The socks lacked his resilience. They lapsed into solemn desuetude over years of heavy wear and heavier wash-cycles. The bright rainbow nap grew worn and gray. Toes burst forth like baby chicks pecking through shells. The days where such socks connoted an instant whimsical warmth were long the things of legend. At best, they susurrated nostalgic idylls of pleasures past, made all the more distinct for their dilapidated present. Through all the holes, Max kept smiling, forestalling eternally that inevitable moment where socks are laid to rest. How could I possibly part ways with Mr. Max, the Merry?

It was only after the socks underwent a bit of a gruesome transformation - de-soled and pinned over dance shoes for a costume that never quite made it to the big time - that Max was emancipated. But what was to become of him? He'd always been a part of the slipper socks, lived exclusively in the realm of domestic repose. Were I an abler crafstwoman, perhaps he'd have found his way onto a new project. Were I richer and even more eccentric, I imagine I could have sent him off to a nice Ivy League and/or European trip somewhere eastward, so that he could find himself. Instead, he shadowed me from a perch in my purse for a while, before alighting at the office.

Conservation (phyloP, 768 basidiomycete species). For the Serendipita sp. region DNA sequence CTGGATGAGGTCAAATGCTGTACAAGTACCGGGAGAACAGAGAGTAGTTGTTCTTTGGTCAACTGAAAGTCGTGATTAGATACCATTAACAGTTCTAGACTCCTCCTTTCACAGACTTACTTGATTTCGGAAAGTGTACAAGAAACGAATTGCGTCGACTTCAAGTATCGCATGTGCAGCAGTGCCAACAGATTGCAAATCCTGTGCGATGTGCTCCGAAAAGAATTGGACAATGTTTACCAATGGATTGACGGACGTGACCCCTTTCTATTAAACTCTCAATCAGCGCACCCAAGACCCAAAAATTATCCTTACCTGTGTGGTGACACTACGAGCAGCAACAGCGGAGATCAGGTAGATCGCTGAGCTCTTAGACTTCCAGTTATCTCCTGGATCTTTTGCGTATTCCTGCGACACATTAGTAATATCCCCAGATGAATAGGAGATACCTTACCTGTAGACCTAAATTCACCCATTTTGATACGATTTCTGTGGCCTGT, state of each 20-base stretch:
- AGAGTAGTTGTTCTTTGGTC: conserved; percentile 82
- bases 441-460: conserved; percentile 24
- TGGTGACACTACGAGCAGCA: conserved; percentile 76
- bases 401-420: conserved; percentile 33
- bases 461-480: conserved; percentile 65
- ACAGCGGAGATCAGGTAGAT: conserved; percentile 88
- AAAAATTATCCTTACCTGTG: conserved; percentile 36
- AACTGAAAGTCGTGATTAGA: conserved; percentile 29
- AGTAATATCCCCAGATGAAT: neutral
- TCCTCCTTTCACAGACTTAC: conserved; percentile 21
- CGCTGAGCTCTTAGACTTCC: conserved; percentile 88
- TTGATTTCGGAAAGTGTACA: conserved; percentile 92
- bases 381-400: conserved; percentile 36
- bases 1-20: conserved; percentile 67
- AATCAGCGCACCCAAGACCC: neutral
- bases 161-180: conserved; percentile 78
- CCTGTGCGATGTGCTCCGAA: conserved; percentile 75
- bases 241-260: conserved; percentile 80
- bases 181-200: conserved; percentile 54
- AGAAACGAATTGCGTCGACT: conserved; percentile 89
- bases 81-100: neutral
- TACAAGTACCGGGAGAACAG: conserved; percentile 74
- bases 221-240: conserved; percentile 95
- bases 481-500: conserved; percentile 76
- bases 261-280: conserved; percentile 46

The office has proven to be a wonderful retirement home and second life for Mr. Max. Although he was initially reticent, he's warmed considerably to my mother's desk-menagerie of happy figurines and paperweights. Someday, he may be repurposed into a Christmas ornament, so that he can again hang on display in a place of cozy prominence. But Christmas is a long ways away.

Until then, he is happy to greet me as I return from my busy weekend, and to give me the news from the office. So far, the biggest chatter here is that the cleaner came again. She's gotten less drastic in her creative re-decorating, but things are still marginally awry. Earnestine the turtle is literally inches from her proper home (that's a long way for a desk turtle), and Dodo is uncertain about his new view of my graduation picture.